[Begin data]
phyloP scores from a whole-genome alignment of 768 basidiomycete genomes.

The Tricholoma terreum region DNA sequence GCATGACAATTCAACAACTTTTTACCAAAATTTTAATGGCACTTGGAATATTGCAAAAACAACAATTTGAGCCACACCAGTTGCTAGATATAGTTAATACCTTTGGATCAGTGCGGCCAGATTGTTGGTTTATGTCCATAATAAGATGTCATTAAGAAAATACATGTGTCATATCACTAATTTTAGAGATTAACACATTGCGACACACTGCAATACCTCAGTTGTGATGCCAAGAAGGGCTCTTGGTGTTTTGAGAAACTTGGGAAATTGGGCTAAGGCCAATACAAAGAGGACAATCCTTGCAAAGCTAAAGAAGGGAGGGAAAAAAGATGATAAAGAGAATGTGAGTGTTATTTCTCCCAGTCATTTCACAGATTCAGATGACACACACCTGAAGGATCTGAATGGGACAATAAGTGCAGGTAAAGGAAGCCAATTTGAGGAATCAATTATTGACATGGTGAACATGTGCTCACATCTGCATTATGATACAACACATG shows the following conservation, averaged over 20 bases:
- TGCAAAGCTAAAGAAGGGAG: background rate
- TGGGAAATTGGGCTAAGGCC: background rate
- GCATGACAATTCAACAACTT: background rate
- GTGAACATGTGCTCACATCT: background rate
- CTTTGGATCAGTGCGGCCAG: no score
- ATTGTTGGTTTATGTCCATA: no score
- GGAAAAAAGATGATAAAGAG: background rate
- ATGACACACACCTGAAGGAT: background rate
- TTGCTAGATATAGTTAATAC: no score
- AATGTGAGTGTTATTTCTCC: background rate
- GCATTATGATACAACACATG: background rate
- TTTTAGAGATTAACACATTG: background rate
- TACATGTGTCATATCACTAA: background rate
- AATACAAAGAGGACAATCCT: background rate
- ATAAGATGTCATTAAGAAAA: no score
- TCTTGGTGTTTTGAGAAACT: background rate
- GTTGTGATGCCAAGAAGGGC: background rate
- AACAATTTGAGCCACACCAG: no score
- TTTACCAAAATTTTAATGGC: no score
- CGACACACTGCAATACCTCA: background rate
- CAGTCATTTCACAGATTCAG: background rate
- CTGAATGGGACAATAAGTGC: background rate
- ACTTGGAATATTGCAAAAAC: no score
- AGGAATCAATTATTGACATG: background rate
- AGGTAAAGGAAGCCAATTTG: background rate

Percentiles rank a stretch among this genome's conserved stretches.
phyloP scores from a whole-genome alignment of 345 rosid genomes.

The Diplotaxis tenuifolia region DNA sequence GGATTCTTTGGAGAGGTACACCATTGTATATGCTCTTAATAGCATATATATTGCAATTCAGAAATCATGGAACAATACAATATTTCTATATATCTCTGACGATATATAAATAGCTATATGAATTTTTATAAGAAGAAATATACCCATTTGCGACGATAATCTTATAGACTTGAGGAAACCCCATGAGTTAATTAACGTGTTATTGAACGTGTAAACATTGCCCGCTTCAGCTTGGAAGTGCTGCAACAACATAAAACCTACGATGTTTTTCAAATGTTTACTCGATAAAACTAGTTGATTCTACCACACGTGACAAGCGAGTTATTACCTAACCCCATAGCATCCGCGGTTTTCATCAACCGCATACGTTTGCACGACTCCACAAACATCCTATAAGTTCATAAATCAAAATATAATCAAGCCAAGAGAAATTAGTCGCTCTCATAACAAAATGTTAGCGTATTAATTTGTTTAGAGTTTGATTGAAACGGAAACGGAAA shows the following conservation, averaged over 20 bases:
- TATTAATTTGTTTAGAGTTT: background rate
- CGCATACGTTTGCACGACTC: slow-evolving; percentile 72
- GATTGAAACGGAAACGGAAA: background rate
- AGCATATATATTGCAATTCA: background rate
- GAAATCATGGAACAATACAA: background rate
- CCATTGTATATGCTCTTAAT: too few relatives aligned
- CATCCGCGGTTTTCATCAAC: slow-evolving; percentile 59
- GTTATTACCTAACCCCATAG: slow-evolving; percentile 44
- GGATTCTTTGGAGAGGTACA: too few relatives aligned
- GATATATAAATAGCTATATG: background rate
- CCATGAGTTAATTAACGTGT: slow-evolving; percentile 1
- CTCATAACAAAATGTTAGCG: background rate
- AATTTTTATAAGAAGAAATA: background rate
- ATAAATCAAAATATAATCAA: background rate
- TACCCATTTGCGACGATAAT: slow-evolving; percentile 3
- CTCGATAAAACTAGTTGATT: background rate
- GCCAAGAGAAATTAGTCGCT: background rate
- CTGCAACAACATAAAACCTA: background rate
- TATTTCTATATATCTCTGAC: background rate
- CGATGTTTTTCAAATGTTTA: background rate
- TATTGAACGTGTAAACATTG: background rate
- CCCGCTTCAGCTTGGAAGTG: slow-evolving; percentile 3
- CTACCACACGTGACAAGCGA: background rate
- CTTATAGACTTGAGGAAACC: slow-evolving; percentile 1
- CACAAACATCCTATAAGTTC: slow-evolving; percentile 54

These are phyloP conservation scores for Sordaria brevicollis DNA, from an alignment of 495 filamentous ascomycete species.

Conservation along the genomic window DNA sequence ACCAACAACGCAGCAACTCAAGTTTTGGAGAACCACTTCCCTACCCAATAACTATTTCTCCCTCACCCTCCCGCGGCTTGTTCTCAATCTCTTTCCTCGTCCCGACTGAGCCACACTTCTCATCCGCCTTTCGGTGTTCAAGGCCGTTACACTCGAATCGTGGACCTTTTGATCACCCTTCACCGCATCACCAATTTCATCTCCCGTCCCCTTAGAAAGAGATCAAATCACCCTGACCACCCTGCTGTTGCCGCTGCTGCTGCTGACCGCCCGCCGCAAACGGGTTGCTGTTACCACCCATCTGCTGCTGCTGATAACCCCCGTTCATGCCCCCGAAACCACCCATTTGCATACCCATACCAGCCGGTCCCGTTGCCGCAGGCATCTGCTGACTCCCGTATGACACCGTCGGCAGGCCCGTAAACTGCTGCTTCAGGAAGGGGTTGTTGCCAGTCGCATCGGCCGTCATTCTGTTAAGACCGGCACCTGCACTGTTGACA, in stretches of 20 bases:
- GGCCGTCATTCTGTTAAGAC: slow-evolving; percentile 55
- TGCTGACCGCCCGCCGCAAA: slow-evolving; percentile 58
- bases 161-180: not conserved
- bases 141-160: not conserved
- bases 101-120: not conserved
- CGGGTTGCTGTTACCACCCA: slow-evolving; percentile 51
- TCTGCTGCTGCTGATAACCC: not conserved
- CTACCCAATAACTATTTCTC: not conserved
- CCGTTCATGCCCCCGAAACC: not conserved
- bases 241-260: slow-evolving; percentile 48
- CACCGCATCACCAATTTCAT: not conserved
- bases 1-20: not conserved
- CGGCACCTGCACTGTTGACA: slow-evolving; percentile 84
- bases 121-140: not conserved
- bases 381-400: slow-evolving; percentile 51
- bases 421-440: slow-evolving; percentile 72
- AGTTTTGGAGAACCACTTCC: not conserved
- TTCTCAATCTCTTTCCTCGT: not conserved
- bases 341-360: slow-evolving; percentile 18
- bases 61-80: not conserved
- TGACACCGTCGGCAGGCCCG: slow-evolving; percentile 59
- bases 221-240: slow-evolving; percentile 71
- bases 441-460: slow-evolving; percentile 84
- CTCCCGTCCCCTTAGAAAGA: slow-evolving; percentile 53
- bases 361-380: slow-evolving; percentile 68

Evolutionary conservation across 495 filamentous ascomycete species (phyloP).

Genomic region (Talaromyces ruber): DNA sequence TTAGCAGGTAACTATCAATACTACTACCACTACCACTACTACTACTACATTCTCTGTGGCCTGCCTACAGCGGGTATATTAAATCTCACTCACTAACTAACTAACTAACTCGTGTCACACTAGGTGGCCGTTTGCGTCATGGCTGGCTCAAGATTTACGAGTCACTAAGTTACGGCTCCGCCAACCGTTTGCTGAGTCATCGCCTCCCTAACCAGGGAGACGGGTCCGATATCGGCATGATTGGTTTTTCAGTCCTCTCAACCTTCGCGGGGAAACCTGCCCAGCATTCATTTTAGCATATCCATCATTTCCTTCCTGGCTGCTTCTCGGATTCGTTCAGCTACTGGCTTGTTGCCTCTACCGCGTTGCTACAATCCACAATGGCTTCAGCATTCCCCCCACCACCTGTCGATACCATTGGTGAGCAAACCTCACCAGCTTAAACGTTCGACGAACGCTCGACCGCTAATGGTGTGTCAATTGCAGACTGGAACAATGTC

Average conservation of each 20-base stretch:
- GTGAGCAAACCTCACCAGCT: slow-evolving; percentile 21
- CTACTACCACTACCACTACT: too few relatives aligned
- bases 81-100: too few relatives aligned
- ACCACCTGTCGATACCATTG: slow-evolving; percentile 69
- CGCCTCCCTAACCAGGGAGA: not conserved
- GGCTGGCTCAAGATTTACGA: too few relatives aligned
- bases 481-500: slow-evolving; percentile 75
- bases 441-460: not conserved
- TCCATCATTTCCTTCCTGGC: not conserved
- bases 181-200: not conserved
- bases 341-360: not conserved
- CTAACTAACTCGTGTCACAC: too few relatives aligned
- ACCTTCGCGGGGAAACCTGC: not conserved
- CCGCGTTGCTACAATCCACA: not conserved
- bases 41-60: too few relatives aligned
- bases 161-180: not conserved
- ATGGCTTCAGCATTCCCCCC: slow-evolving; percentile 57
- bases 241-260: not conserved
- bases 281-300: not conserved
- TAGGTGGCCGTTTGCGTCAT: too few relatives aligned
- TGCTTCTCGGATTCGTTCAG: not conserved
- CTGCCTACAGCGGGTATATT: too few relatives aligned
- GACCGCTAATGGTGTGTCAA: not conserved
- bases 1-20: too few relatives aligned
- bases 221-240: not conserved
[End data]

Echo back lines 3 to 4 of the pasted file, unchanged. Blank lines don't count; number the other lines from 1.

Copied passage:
- TGCAAAGCTAAAGAAGGGAG: background rate
- TGGGAAATTGGGCTAAGGCC: background rate